Acute coronary syndrome (ACS) accounts for more than 1.4 million hospital admissions per year, and as many as 1 in 5 ACS patients die in the first six months after diagnosis, according to the American Academy of Family Physicians. With that in mind, Bruce Darrow, MD, PhD, presented the seminar “Acute Coronary Syndrome (ACS): Keys to Treatment and New Advances” for more than 150 hospitalists at the seventh annual Mid-Atlantic Hospital Medicine Symposium in October at Mount Sinai Medical Center in New York City.
“ACS patients are being admitted to a hospitalist’s care, although these physicians are not coronary service-line providers,” said Dr. Darrow, Mount Sinai’s director of telemetry services. “Often they work with cardiologists, but there are things hospitalists should be comfortable doing without consulting a specialist.”
Dr. Darrow spent the majority of his presentation reviewing the American College of Cardiology Foundation/American Heart Association (ACCF/AHA) 2012 update of the 2007 guidelines for managing patients with myocardial infarction (MI).
Three Phases of Treatment
To achieve the comfort level he believes hospitalists require, Dr. Darrow explained three phases of ACS care: initial medical treatment, reperfusion therapy, and transitional management.1,2 Hospitalists who see patients within the first 24 hours of their hospital stay are providing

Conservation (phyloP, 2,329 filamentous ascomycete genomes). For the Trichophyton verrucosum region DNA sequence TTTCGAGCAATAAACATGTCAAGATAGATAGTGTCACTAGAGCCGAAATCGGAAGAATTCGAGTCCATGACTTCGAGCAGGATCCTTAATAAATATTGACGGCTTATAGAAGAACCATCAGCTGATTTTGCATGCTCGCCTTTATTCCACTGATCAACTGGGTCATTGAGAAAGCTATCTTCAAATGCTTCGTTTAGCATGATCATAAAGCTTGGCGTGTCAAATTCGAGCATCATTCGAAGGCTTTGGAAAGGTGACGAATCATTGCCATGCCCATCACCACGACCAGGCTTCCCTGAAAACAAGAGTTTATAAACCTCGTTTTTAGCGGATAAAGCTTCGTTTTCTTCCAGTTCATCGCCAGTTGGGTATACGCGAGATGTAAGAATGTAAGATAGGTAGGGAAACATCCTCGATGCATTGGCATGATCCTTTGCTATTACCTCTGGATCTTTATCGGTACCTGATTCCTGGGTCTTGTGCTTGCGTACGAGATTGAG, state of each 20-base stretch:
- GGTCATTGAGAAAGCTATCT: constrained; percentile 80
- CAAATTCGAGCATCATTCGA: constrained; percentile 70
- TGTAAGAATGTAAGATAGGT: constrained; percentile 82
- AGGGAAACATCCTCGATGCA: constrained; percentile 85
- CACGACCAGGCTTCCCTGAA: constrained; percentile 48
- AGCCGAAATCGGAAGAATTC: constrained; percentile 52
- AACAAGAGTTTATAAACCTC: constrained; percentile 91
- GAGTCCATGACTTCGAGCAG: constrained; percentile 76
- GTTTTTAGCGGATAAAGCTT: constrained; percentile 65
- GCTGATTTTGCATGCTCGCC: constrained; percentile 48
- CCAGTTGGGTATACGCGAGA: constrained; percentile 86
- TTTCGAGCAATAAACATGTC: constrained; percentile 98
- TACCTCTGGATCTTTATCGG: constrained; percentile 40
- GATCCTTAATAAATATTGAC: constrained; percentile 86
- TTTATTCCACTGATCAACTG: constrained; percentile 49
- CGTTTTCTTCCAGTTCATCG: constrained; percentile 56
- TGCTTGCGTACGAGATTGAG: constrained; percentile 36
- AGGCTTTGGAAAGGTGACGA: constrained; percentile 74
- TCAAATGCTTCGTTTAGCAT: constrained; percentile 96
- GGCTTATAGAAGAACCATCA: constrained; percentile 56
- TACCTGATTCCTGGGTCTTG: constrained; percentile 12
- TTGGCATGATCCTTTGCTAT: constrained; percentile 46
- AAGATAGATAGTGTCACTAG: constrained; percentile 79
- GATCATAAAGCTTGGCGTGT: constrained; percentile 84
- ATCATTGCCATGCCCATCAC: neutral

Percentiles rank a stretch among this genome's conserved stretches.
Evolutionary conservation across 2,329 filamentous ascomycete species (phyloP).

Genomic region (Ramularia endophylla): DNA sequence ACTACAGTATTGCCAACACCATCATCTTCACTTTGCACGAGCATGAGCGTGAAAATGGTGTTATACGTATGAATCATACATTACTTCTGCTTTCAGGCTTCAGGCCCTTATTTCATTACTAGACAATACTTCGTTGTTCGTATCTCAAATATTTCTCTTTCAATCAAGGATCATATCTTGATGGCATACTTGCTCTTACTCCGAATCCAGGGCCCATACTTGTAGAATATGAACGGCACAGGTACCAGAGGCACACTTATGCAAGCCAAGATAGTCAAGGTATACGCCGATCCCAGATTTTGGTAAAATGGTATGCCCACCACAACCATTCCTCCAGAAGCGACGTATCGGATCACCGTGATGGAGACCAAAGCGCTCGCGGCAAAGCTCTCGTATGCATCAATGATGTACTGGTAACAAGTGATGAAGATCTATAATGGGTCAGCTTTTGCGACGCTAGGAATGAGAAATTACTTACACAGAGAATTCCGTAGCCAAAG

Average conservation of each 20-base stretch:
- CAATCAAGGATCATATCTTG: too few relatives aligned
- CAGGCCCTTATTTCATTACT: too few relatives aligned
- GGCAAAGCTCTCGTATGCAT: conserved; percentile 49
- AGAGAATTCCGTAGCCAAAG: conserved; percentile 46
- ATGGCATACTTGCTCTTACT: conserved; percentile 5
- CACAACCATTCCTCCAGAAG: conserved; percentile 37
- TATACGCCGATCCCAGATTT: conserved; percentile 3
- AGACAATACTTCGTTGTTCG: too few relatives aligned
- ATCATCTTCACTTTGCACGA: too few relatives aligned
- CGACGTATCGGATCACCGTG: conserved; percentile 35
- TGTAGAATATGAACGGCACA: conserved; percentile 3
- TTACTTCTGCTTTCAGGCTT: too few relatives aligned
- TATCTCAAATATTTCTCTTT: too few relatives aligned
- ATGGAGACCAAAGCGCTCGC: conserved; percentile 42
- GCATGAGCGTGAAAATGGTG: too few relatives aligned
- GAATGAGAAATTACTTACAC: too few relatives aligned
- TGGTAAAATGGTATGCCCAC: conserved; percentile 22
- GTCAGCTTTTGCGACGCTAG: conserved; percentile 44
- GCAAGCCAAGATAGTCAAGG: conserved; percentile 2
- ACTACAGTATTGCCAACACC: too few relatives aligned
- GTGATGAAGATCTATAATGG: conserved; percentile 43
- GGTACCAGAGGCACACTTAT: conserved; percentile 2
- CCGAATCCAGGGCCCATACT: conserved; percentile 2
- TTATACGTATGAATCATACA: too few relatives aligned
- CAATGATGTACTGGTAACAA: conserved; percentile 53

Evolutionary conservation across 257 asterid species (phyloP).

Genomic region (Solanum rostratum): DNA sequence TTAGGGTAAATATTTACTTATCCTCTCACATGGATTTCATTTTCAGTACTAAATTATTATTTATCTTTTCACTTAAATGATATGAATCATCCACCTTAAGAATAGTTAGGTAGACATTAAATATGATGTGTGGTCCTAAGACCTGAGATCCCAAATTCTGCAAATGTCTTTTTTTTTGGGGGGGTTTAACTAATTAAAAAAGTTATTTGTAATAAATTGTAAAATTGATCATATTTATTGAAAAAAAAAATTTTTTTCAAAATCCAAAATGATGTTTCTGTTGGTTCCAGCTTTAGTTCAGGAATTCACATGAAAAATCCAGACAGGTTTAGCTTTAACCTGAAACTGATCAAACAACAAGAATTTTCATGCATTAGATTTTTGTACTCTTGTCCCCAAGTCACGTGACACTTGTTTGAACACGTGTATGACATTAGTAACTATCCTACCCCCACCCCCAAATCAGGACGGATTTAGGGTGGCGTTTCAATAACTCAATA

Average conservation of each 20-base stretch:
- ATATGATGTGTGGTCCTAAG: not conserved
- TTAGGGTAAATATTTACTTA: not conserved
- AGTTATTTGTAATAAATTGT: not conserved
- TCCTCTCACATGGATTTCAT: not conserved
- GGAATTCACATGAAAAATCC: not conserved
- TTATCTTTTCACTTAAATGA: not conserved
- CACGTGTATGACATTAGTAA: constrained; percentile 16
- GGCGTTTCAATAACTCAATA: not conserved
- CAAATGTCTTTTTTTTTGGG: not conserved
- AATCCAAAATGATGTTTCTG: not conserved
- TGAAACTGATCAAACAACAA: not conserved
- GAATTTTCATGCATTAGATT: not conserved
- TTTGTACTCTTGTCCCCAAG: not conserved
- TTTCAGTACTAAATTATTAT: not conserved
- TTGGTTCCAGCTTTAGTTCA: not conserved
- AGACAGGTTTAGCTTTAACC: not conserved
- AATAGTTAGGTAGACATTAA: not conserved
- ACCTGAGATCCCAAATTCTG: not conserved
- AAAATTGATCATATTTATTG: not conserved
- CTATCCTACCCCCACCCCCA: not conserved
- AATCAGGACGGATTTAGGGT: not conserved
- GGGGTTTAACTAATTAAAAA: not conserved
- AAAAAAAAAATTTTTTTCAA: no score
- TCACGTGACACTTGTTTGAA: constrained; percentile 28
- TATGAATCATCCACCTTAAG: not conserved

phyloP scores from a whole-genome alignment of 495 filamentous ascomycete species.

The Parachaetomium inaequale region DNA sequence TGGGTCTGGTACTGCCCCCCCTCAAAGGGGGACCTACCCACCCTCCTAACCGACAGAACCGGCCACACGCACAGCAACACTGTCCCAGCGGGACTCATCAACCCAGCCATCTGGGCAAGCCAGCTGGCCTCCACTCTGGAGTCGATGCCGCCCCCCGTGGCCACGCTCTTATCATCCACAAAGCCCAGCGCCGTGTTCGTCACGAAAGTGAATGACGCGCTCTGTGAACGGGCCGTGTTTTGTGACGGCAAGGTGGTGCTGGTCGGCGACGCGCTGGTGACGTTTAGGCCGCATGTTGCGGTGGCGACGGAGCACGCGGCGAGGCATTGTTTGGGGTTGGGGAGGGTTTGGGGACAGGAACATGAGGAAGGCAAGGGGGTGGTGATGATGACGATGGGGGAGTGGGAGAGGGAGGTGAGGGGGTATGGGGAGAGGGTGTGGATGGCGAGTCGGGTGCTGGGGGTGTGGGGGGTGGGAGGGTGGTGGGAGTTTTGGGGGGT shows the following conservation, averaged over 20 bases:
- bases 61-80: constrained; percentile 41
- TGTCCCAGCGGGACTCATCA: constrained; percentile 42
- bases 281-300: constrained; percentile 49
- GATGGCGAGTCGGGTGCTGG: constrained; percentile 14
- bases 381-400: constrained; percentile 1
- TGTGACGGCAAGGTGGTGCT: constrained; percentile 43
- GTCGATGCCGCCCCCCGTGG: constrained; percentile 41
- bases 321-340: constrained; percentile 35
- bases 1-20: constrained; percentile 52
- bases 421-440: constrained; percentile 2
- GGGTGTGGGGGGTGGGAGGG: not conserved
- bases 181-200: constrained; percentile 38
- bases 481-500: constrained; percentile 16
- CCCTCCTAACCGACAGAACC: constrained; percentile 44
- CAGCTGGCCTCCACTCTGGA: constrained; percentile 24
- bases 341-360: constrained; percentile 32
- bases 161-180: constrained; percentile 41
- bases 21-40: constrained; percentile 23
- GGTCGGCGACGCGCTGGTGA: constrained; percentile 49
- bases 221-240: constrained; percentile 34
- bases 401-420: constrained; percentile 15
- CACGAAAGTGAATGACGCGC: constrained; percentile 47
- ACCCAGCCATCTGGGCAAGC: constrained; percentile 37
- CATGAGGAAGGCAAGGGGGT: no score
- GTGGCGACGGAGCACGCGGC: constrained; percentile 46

Once the physician determines that the patient is experiencing an acute myocardial infarction, treatment should begin with:
- Low-molecular-weight heparin (or heparin if the patient will be heading to the cath lab); and
- Antiplatelet agents (clopidogrel or ticagrelor for this “upstream” portion of therapy).
There are things hospitalists should be comfortable doing without consulting a specialist.
—Bruce Darrow, MD, PhD, director of telemetry services, Mount Sinai Medical Center, New York
Other medications to consider are intravenous IIb/IIIa inhibitors, such as abciximab, that often were used for patients going to the cath lab. Beta-blockers, although no longer required, can be included in the arsenal. Similarly, anti-ischemics may be employed, despite a lack of evidence to support their use (e.g. oxygen can be a good idea, and morphine will certainly benefit someone in pain).
In cases with ST elevation, after initial treatment, the patient is generally sent to reperfusion therapy, unless it is contraindicated. Primary percutaneous coronary intervention (PCI) is recommended in facilities with a 24/7 cath lab, or in cases for which the patient can be transferred to a hospital with an available cath lab within three hours. Otherwise, thrombolysis is the route to take, and all hospitals should be capable of that procedure, Dr. Darrow said.
After reperfusion or conservative management measures are taken, the patient is transitioned to post-MI care, which includes:
- Aspirin (except where contraindicated);
- Antiplatelet agents (clopidogrel, ticagrelor, and prasugruel, depending on patient risk factors; see Figure 1, right);
- ACE inhibitors (for patients with systolic dysfunction); and
- Eplerenone/spironolactone (for patients with systolic dysfunction and respiratory conditions).
Dr. Darrow also addressed the ACS Core Measures, performance measurement, and improvement initiatives set by The Joint Commission and the Centers for Medicare & Medicaid Services (CMS).3
Upon arrival, patients should be given:
- Aspirin (Joint Commission-required; voluntary according to CMS);
- Thrombolyis within 30 minutes (if applicable); and
- Primary PCI within 90 minutes (if applicable).